Part I of this article dealt more with primary education whereas this part deals more with higher education

–    People familiar with Operations Management or even some of the best practices in management would be familiar with Toyota Production System that defines value and waste. In our education policies, we have 90% or more waste (and this component of waste is relatively more in higher education in India), rest may be of questionable value or incidental work.

–     Lots of discussions on education and on RTE in media deal with the concept of ‘Capacity Planning’ – demand side and supply side – as we know in India there is huge demand for free quality primary education, to even free/paid quality higher education. However, in the supply side, there are two constraints, one on quality of teachers (soft infrastructure, and needs time to develop); and second on Capital (hard infrastructure –  to set-up class-rooms, facilities, toilets, drinking water, or even supporting mid-day meals to ensure that right physical development of kids takes place). On quality of teachers, less said is better (does not mean that there are not good quality teachers. Matter of fact is, there are many good teachers and many more are interested to join this profession, but the existing better ones also get frustrated by bureaucracy/political interference in school affairs, even where facilities exist. However, those many in number of good quality teachers are dwarfed by lot many more lacking due knowledge, skill and even an elementary understanding of the meaning of the word ‘Education’ (as the key word ‘formative’ is important!). Yes, these teachers of questionable abilities, may be capable of making a student pass an exam or even score well by ‘ruttafication’; but they never inspire students to be inquisitive and ask questions!).  And unfortunately, many of such teachers have invaded, or even hijacked most of our premier educational Institutes too, including IITs/IIMs (as perceived by majority of those alums!).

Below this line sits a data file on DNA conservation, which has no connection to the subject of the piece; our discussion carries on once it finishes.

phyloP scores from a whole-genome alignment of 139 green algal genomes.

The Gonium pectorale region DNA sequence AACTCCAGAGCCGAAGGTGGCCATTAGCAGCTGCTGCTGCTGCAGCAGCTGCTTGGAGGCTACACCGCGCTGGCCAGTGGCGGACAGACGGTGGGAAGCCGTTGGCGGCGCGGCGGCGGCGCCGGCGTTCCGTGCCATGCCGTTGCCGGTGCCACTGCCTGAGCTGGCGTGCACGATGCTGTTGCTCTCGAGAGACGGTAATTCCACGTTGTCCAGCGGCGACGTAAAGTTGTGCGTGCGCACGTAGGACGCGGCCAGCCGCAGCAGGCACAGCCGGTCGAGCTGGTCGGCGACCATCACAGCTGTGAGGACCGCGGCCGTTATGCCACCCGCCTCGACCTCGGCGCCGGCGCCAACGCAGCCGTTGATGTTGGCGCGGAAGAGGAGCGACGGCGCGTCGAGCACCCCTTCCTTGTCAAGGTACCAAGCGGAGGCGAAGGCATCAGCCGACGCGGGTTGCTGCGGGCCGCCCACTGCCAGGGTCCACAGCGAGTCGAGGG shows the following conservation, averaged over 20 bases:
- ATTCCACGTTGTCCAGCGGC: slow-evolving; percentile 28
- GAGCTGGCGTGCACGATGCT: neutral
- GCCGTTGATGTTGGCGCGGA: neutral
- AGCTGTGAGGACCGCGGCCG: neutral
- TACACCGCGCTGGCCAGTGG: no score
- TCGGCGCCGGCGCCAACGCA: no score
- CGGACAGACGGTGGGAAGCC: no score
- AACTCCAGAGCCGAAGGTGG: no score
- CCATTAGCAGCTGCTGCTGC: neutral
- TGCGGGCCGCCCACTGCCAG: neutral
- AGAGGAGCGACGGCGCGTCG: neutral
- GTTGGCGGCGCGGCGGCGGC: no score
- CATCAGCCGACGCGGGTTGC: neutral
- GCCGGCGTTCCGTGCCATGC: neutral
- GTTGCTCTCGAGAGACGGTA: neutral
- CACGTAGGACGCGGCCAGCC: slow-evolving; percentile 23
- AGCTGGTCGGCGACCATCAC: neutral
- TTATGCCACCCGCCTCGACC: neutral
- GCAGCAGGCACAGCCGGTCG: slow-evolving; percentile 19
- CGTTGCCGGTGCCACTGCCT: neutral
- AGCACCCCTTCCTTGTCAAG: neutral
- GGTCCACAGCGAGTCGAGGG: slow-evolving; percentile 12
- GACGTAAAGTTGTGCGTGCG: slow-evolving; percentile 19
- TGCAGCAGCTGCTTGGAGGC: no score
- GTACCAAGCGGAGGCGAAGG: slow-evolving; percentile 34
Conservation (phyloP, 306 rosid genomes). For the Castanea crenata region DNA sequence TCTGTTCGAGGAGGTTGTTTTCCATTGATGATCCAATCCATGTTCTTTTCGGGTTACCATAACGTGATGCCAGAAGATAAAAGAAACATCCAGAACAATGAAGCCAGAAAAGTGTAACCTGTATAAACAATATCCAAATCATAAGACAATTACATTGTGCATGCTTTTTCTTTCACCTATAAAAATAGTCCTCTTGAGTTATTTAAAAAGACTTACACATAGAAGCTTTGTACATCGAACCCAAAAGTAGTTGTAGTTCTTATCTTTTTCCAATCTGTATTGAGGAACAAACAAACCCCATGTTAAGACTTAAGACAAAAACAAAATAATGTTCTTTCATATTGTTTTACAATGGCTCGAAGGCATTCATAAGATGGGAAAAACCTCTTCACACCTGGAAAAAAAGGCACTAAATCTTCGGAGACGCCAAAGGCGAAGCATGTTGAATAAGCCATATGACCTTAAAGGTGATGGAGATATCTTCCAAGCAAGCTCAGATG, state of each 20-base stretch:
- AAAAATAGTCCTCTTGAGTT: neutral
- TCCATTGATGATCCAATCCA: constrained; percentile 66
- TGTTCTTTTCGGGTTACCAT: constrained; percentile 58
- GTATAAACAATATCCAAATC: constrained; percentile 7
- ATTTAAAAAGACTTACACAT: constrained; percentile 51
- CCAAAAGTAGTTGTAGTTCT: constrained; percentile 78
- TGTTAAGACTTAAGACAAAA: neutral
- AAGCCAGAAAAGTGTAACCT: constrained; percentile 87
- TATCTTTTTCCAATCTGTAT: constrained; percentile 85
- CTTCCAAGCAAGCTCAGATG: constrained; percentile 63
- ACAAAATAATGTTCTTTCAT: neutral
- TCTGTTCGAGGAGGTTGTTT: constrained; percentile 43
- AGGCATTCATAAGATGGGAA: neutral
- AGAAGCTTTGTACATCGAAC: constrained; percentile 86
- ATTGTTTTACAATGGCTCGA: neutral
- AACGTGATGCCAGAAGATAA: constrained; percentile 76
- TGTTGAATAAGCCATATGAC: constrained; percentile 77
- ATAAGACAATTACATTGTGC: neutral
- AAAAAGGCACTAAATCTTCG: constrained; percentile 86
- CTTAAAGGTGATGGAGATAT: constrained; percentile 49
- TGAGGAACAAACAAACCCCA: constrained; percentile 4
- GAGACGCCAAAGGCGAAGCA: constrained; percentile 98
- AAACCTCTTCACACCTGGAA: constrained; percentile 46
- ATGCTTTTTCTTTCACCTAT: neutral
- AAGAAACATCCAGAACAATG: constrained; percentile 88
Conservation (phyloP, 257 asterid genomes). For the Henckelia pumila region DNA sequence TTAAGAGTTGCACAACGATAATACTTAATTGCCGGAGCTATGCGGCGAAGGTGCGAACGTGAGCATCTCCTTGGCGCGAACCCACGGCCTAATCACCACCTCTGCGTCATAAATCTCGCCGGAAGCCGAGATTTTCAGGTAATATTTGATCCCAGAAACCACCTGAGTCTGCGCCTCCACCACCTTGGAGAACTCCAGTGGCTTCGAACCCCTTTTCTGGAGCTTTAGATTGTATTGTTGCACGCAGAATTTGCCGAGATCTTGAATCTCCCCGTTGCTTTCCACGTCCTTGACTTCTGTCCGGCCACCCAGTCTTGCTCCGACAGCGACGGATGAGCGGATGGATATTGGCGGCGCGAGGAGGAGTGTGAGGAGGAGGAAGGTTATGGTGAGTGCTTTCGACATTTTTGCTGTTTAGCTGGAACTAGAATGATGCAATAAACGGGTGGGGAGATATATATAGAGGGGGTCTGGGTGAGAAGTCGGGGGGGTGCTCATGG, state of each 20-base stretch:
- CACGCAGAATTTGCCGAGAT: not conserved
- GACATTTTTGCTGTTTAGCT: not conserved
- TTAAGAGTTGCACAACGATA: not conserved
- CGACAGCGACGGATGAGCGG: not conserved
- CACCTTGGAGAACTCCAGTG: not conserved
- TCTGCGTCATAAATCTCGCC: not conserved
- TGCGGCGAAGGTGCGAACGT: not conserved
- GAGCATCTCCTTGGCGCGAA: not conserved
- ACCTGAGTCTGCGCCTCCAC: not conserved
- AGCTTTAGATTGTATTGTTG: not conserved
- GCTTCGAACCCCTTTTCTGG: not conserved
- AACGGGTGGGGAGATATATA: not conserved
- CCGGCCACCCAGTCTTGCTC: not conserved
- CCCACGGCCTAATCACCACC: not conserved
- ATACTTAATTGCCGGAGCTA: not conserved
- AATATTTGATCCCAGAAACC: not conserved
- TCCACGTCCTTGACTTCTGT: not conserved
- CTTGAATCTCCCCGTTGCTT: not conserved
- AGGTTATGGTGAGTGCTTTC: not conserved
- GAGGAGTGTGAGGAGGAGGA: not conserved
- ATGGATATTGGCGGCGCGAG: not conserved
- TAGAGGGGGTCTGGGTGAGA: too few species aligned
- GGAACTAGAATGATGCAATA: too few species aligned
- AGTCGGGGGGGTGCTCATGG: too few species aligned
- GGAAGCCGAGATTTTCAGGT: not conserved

–     But there is another unfortunate side of the story. What about the plight of the para-teachers, probably hundreds of thousands in number, who are probably paid less than the wages guaranteed in NREGA 100-days work scheme! Government or even The Supreme Court probably does not allow these para-teachers to be treated respectfully in terms of their hiring and firing, as they are routinely denied basic Constitutional rights of job-security or equal-work-equal-pay-parity, or that of industrial labors who are entitled to Section 25F or various other provisions of the Industrial Disputes Act. The same plight of para-teachers is repeated in higher education with part time lecturers or ad-hoc lecturers; where Government itself sets the precedence of exploitative employment practices, to be followed further by some of the private players. For an analogy, imagine our defense is managed significantly by armed forces, many of which get same rights and treatment, as those of the para-teachers.

–     Point is: Education, in all its need, is much more important than defense for any nation. Our Constitutional Founders did keep defense a Federal Subject, but education under joint responsibility. Thereby, education has become synonymous of being everybody’s baby as well as nobody’s baby – as is health (one of my faculty colleagues narrated a metaphorical joke, in its crude but simple form, and compared our education policies with that of a central-computer (akin to education) and others using any pen-drive (opinions) to insert files into/copy files from the central computer, drawing analogy with prostitution!). Unfortunately, education and most education-related policies and debates have resulted in such confusions in India.

–     Root cause of the failure lies with the Government as Government, be under lobby pressure or be under capital-constraint, have simply admitted informally that providing quality education (and even healthcare) is not its core responsibilities, and let private sector fill-up the huge gap. This is a process which should have been rolled out over years; probably fifty or even more years, but Government wants to achieve it in couple of decades. A simple-cost benefit analysis would show Government can create thousands of Kendriya Vidalayas where capital costs can be supported by Government whereas operational costs can be recovered from students’ fees, in few hundreds of rupees per month, and thereby offering students a much better quality of education at a lesser cost than what students pay (in thousands of rupees per month) in private ones, and most of the private ones are of questionable quality, where teachers also do not get the same dignity as they receive in Kendriya Vidalayas.